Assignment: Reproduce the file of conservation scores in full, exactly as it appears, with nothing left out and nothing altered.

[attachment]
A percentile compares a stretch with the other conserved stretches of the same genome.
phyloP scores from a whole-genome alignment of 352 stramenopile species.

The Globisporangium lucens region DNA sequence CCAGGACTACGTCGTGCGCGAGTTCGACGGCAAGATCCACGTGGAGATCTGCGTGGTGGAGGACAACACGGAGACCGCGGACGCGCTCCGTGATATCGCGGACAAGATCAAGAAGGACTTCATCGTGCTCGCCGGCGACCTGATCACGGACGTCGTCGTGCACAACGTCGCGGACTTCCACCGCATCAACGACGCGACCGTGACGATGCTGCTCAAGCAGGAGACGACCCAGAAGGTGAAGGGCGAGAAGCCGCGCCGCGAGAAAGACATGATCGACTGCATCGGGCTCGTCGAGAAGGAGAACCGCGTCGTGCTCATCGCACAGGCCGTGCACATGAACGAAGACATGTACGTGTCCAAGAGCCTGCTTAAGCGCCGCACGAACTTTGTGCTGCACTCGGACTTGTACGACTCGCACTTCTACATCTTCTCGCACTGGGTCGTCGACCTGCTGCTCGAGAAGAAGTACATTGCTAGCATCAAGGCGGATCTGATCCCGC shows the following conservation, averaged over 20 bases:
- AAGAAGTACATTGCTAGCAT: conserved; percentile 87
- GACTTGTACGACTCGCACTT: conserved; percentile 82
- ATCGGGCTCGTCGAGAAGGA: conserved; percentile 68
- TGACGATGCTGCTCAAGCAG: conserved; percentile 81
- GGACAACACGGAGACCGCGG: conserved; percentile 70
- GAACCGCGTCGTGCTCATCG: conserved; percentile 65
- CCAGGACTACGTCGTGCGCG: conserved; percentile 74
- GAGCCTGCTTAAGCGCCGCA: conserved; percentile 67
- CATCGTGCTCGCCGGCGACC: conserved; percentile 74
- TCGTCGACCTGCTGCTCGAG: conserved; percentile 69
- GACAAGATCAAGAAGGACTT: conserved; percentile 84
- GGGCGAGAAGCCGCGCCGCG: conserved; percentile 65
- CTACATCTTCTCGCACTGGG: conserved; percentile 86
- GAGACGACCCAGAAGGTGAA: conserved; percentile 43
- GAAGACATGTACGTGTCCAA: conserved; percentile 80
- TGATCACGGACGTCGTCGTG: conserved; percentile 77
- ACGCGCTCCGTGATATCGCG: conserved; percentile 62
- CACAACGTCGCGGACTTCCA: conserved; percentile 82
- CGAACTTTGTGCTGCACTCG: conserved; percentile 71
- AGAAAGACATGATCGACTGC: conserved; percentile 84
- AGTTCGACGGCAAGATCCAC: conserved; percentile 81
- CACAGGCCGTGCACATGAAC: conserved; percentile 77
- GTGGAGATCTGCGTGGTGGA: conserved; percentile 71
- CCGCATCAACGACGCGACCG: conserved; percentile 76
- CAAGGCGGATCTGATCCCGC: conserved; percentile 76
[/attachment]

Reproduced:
A percentile compares a stretch with the other conserved stretches of the same genome.
phyloP scores from a whole-genome alignment of 352 stramenopile species.

The Globisporangium lucens region DNA sequence CCAGGACTACGTCGTGCGCGAGTTCGACGGCAAGATCCACGTGGAGATCTGCGTGGTGGAGGACAACACGGAGACCGCGGACGCGCTCCGTGATATCGCGGACAAGATCAAGAAGGACTTCATCGTGCTCGCCGGCGACCTGATCACGGACGTCGTCGTGCACAACGTCGCGGACTTCCACCGCATCAACGACGCGACCGTGACGATGCTGCTCAAGCAGGAGACGACCCAGAAGGTGAAGGGCGAGAAGCCGCGCCGCGAGAAAGACATGATCGACTGCATCGGGCTCGTCGAGAAGGAGAACCGCGTCGTGCTCATCGCACAGGCCGTGCACATGAACGAAGACATGTACGTGTCCAAGAGCCTGCTTAAGCGCCGCACGAACTTTGTGCTGCACTCGGACTTGTACGACTCGCACTTCTACATCTTCTCGCACTGGGTCGTCGACCTGCTGCTCGAGAAGAAGTACATTGCTAGCATCAAGGCGGATCTGATCCCGC shows the following conservation, averaged over 20 bases:
- AAGAAGTACATTGCTAGCAT: conserved; percentile 87
- GACTTGTACGACTCGCACTT: conserved; percentile 82
- ATCGGGCTCGTCGAGAAGGA: conserved; percentile 68
- TGACGATGCTGCTCAAGCAG: conserved; percentile 81
- GGACAACACGGAGACCGCGG: conserved; percentile 70
- GAACCGCGTCGTGCTCATCG: conserved; percentile 65
- CCAGGACTACGTCGTGCGCG: conserved; percentile 74
- GAGCCTGCTTAAGCGCCGCA: conserved; percentile 67
- CATCGTGCTCGCCGGCGACC: conserved; percentile 74
- TCGTCGACCTGCTGCTCGAG: conserved; percentile 69
- GACAAGATCAAGAAGGACTT: conserved; percentile 84
- GGGCGAGAAGCCGCGCCGCG: conserved; percentile 65
- CTACATCTTCTCGCACTGGG: conserved; percentile 86
- GAGACGACCCAGAAGGTGAA: conserved; percentile 43
- GAAGACATGTACGTGTCCAA: conserved; percentile 80
- TGATCACGGACGTCGTCGTG: conserved; percentile 77
- ACGCGCTCCGTGATATCGCG: conserved; percentile 62
- CACAACGTCGCGGACTTCCA: conserved; percentile 82
- CGAACTTTGTGCTGCACTCG: conserved; percentile 71
- AGAAAGACATGATCGACTGC: conserved; percentile 84
- AGTTCGACGGCAAGATCCAC: conserved; percentile 81
- CACAGGCCGTGCACATGAAC: conserved; percentile 77
- GTGGAGATCTGCGTGGTGGA: conserved; percentile 71
- CCGCATCAACGACGCGACCG: conserved; percentile 76
- CAAGGCGGATCTGATCCCGC: conserved; percentile 76